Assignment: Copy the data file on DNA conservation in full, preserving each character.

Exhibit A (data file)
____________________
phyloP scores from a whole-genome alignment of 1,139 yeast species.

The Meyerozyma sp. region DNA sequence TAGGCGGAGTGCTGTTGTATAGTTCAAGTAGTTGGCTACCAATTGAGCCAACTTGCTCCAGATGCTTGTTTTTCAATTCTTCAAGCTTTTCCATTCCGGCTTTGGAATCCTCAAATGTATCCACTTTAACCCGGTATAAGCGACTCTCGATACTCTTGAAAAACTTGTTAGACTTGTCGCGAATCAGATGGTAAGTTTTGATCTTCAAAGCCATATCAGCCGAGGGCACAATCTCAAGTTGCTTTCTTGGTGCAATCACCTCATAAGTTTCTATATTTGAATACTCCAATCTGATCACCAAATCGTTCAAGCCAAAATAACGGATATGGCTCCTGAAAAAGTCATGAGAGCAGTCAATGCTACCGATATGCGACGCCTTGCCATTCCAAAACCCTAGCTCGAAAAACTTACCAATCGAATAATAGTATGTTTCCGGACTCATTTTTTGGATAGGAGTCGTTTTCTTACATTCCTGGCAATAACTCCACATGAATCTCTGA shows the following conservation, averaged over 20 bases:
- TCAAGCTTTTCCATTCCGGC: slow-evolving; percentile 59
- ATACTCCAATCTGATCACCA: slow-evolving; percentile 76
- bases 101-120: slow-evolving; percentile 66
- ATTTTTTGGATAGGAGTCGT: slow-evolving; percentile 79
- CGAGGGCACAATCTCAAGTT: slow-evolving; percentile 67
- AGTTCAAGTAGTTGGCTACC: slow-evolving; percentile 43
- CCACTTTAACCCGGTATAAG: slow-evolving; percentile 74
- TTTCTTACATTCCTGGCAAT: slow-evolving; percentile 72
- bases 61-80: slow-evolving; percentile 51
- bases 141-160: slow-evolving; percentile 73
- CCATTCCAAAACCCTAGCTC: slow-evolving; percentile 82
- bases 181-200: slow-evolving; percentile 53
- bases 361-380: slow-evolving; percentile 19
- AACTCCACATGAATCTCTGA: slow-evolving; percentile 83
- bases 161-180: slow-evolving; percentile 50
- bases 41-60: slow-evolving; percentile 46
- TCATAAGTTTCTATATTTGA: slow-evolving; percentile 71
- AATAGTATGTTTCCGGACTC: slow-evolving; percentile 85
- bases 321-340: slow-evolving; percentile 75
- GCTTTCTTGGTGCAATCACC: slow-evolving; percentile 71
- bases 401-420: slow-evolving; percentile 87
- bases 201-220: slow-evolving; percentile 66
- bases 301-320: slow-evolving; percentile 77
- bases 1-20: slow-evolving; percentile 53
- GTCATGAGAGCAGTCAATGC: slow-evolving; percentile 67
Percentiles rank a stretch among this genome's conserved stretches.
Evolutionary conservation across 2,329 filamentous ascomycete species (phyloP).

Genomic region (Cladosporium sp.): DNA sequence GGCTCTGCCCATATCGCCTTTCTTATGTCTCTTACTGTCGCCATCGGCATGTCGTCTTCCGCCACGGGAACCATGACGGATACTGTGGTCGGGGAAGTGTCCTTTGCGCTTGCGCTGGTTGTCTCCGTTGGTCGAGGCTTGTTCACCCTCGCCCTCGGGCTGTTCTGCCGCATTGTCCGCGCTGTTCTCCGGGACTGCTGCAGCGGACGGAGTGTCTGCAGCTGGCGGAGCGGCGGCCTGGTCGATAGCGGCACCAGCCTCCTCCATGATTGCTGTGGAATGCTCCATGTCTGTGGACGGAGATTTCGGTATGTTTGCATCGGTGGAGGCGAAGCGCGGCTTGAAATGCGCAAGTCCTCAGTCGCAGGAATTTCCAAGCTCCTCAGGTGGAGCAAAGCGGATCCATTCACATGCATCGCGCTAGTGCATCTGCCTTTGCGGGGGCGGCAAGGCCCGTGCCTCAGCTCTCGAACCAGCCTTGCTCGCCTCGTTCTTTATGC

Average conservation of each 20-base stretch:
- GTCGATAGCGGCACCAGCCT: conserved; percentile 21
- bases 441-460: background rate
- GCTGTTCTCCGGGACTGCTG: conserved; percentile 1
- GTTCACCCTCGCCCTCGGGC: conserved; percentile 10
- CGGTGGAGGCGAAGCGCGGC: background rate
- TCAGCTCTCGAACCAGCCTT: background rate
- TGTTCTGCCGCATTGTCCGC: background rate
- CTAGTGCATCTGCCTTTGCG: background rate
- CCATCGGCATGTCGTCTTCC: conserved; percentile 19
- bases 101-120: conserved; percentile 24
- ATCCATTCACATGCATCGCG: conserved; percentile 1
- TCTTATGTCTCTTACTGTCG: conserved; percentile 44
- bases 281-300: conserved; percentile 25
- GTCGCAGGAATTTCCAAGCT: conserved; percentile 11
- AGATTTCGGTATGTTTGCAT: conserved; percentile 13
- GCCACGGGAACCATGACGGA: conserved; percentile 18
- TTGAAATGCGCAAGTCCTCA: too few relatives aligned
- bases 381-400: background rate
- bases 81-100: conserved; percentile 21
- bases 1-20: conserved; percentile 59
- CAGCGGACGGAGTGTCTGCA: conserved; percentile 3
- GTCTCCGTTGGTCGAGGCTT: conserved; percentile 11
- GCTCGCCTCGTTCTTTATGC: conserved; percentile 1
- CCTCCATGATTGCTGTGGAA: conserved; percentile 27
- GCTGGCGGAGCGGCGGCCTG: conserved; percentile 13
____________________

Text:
phyloP scores from a whole-genome alignment of 1,139 yeast species.

The Meyerozyma sp. region DNA sequence TAGGCGGAGTGCTGTTGTATAGTTCAAGTAGTTGGCTACCAATTGAGCCAACTTGCTCCAGATGCTTGTTTTTCAATTCTTCAAGCTTTTCCATTCCGGCTTTGGAATCCTCAAATGTATCCACTTTAACCCGGTATAAGCGACTCTCGATACTCTTGAAAAACTTGTTAGACTTGTCGCGAATCAGATGGTAAGTTTTGATCTTCAAAGCCATATCAGCCGAGGGCACAATCTCAAGTTGCTTTCTTGGTGCAATCACCTCATAAGTTTCTATATTTGAATACTCCAATCTGATCACCAAATCGTTCAAGCCAAAATAACGGATATGGCTCCTGAAAAAGTCATGAGAGCAGTCAATGCTACCGATATGCGACGCCTTGCCATTCCAAAACCCTAGCTCGAAAAACTTACCAATCGAATAATAGTATGTTTCCGGACTCATTTTTTGGATAGGAGTCGTTTTCTTACATTCCTGGCAATAACTCCACATGAATCTCTGA shows the following conservation, averaged over 20 bases:
- TCAAGCTTTTCCATTCCGGC: slow-evolving; percentile 59
- ATACTCCAATCTGATCACCA: slow-evolving; percentile 76
- bases 101-120: slow-evolving; percentile 66
- ATTTTTTGGATAGGAGTCGT: slow-evolving; percentile 79
- CGAGGGCACAATCTCAAGTT: slow-evolving; percentile 67
- AGTTCAAGTAGTTGGCTACC: slow-evolving; percentile 43
- CCACTTTAACCCGGTATAAG: slow-evolving; percentile 74
- TTTCTTACATTCCTGGCAAT: slow-evolving; percentile 72
- bases 61-80: slow-evolving; percentile 51
- bases 141-160: slow-evolving; percentile 73
- CCATTCCAAAACCCTAGCTC: slow-evolving; percentile 82
- bases 181-200: slow-evolving; percentile 53
- bases 361-380: slow-evolving; percentile 19
- AACTCCACATGAATCTCTGA: slow-evolving; percentile 83
- bases 161-180: slow-evolving; percentile 50
- bases 41-60: slow-evolving; percentile 46
- TCATAAGTTTCTATATTTGA: slow-evolving; percentile 71
- AATAGTATGTTTCCGGACTC: slow-evolving; percentile 85
- bases 321-340: slow-evolving; percentile 75
- GCTTTCTTGGTGCAATCACC: slow-evolving; percentile 71
- bases 401-420: slow-evolving; percentile 87
- bases 201-220: slow-evolving; percentile 66
- bases 301-320: slow-evolving; percentile 77
- bases 1-20: slow-evolving; percentile 53
- GTCATGAGAGCAGTCAATGC: slow-evolving; percentile 67
Percentiles rank a stretch among this genome's conserved stretches.
Evolutionary conservation across 2,329 filamentous ascomycete species (phyloP).

Genomic region (Cladosporium sp.): DNA sequence GGCTCTGCCCATATCGCCTTTCTTATGTCTCTTACTGTCGCCATCGGCATGTCGTCTTCCGCCACGGGAACCATGACGGATACTGTGGTCGGGGAAGTGTCCTTTGCGCTTGCGCTGGTTGTCTCCGTTGGTCGAGGCTTGTTCACCCTCGCCCTCGGGCTGTTCTGCCGCATTGTCCGCGCTGTTCTCCGGGACTGCTGCAGCGGACGGAGTGTCTGCAGCTGGCGGAGCGGCGGCCTGGTCGATAGCGGCACCAGCCTCCTCCATGATTGCTGTGGAATGCTCCATGTCTGTGGACGGAGATTTCGGTATGTTTGCATCGGTGGAGGCGAAGCGCGGCTTGAAATGCGCAAGTCCTCAGTCGCAGGAATTTCCAAGCTCCTCAGGTGGAGCAAAGCGGATCCATTCACATGCATCGCGCTAGTGCATCTGCCTTTGCGGGGGCGGCAAGGCCCGTGCCTCAGCTCTCGAACCAGCCTTGCTCGCCTCGTTCTTTATGC

Average conservation of each 20-base stretch:
- GTCGATAGCGGCACCAGCCT: conserved; percentile 21
- bases 441-460: background rate
- GCTGTTCTCCGGGACTGCTG: conserved; percentile 1
- GTTCACCCTCGCCCTCGGGC: conserved; percentile 10
- CGGTGGAGGCGAAGCGCGGC: background rate
- TCAGCTCTCGAACCAGCCTT: background rate
- TGTTCTGCCGCATTGTCCGC: background rate
- CTAGTGCATCTGCCTTTGCG: background rate
- CCATCGGCATGTCGTCTTCC: conserved; percentile 19
- bases 101-120: conserved; percentile 24
- ATCCATTCACATGCATCGCG: conserved; percentile 1
- TCTTATGTCTCTTACTGTCG: conserved; percentile 44
- bases 281-300: conserved; percentile 25
- GTCGCAGGAATTTCCAAGCT: conserved; percentile 11
- AGATTTCGGTATGTTTGCAT: conserved; percentile 13
- GCCACGGGAACCATGACGGA: conserved; percentile 18
- TTGAAATGCGCAAGTCCTCA: too few relatives aligned
- bases 381-400: background rate
- bases 81-100: conserved; percentile 21
- bases 1-20: conserved; percentile 59
- CAGCGGACGGAGTGTCTGCA: conserved; percentile 3
- GTCTCCGTTGGTCGAGGCTT: conserved; percentile 11
- GCTCGCCTCGTTCTTTATGC: conserved; percentile 1
- CCTCCATGATTGCTGTGGAA: conserved; percentile 27
- GCTGGCGGAGCGGCGGCCTG: conserved; percentile 13